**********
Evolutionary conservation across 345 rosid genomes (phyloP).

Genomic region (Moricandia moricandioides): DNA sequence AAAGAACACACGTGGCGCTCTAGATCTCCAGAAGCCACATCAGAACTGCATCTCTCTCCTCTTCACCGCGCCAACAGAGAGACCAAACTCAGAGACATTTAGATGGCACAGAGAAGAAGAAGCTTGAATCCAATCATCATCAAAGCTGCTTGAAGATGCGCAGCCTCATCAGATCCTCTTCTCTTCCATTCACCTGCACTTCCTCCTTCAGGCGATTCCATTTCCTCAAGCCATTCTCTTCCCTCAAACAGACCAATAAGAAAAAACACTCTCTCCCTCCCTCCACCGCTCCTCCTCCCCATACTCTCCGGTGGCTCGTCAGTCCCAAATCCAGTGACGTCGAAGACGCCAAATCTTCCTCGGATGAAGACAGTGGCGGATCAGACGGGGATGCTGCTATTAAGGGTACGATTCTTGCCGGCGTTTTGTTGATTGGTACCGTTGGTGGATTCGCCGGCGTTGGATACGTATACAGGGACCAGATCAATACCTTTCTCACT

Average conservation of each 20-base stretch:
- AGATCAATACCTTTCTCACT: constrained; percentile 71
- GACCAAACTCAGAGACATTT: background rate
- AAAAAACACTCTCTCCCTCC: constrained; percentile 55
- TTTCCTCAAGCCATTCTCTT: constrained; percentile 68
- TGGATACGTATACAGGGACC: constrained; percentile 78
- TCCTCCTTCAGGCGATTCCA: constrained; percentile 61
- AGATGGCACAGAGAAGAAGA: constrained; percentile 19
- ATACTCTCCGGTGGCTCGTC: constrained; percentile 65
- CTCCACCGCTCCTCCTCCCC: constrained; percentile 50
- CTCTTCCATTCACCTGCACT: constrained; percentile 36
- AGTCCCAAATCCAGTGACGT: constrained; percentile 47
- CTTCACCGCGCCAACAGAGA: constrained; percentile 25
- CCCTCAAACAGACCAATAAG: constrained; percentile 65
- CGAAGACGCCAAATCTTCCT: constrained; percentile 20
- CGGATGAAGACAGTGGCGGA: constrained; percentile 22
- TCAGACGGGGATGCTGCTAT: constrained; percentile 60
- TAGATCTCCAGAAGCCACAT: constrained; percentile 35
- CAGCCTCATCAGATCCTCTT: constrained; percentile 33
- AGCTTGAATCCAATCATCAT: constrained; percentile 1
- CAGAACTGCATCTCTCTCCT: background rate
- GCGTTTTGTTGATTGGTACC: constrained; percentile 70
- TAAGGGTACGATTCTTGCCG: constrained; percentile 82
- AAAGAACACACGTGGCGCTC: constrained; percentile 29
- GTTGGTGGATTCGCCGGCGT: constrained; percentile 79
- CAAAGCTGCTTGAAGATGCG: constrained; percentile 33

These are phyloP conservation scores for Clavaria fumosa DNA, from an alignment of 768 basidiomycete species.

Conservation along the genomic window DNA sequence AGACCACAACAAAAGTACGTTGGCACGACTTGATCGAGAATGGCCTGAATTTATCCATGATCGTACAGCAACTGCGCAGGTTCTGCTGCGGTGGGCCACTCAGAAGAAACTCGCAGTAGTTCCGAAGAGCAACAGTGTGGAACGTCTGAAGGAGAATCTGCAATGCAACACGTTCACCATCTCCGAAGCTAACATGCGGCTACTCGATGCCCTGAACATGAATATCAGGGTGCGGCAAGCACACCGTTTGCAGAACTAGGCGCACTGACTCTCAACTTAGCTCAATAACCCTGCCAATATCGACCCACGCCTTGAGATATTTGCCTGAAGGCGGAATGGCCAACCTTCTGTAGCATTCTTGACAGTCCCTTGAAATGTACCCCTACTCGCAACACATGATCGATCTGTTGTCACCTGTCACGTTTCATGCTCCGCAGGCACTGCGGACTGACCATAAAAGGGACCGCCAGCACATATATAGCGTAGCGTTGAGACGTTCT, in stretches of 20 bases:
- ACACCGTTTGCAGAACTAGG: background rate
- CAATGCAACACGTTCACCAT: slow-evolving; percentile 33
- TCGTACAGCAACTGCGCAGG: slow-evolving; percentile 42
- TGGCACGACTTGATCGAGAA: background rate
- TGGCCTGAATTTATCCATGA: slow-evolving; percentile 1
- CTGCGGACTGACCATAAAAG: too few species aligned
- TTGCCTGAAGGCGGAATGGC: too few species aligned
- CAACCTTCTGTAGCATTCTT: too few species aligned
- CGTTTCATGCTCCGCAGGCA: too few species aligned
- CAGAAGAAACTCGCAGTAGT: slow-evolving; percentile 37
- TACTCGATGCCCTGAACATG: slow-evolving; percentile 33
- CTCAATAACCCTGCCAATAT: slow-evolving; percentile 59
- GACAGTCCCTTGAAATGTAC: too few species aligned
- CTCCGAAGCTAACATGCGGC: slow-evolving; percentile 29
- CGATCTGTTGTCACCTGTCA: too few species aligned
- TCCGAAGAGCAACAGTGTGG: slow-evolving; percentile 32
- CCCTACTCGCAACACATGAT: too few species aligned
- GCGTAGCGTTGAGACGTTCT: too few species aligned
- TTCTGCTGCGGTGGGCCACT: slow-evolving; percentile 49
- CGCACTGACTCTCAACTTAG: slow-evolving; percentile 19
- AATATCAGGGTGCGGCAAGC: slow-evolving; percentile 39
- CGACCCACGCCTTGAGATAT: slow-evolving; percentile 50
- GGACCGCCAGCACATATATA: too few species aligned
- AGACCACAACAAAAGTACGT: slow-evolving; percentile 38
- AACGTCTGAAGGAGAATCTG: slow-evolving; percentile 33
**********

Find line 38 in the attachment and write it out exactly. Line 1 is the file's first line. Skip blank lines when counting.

- CAACCTTCTGTAGCATTCTT: too few species aligned